Diagnosis of lung cancer is overwhelming. From understanding the type and extent of the cancer and your treatment options, to preparing for the journey ahead, you aren’t alone if you feel unsure about where to begin.
Dr. Raymond Osarogiagbon (“Dr. O” for short), is an oncologist with the Baptist Cancer Center in Memphis, Tennessee, and treats a variety of individuals with lung cancer, including non-small cell lung cancer (NSCLC). Here, Dr. O tells us how biomarker testing before receiving treatment can help identify the appropriate treatment for patients with NSCLC, which may include targeted therapies. Targeted therapies use drugs to attack specific, biomarker-identified, types of cancer cells with less harm to normal cells. Some targeted therapies block the action of certain enzymes, proteins, or other molecules involved in the growth and spread of cancer cells.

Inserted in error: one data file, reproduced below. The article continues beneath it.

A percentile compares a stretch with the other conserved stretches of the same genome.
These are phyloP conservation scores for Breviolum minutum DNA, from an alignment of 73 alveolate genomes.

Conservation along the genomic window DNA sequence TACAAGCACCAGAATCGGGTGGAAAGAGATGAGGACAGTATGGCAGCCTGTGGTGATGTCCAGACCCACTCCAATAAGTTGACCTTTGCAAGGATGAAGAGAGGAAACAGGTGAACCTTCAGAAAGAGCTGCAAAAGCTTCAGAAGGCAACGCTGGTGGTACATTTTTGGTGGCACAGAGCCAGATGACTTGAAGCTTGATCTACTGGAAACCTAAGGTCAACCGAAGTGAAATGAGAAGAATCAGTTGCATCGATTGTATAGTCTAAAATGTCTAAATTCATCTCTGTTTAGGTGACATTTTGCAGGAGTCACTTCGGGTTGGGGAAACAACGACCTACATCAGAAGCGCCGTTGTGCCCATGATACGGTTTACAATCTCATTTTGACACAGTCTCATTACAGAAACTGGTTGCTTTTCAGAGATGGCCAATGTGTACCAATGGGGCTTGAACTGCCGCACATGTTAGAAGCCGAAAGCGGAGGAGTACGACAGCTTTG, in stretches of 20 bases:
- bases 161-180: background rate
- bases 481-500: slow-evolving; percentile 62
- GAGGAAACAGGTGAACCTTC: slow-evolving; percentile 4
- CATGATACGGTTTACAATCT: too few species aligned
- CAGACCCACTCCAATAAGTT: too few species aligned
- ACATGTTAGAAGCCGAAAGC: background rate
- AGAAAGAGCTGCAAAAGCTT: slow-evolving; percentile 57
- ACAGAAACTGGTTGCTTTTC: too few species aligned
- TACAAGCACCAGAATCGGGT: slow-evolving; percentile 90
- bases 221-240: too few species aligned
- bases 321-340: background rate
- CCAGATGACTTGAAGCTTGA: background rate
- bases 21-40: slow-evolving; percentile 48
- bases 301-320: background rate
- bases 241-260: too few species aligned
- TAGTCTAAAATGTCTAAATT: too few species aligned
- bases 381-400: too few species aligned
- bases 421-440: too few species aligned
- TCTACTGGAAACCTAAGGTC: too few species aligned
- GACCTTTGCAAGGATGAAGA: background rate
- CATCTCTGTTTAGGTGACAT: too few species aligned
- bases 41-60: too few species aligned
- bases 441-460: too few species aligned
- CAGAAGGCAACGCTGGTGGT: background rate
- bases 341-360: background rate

What are biomarkers and what is comprehensive biomarker testing?
Dr. O: A biomarker is a molecule that can be measured in your blood, other bodily fluids, or tissues that can help to identify the presence or predict the future behavior of a disease, in this case, lung cancer. Comprehensive biomarker testing includes all the biomarkers that are recommended for your type and stage of NSCLC based on the most current clinical guidelines.
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Who should get comprehensive biomarker testing?
Dr. O: If you’ve been diagnosed with NSCLC, you should ask your doctor if you should have comprehensive biomarker testing before you start treatment, including when your cancer is first diagnosed, when it recurs or when it progresses.
What information can comprehensive biomarker testing results provide?
Dr. O: Testing for all the clinically recommended biomarkers helps your doctor understand the best treatment for your lung cancer. Biomarkers can tell us how well the cancer might respond to certain types of therapy and how we can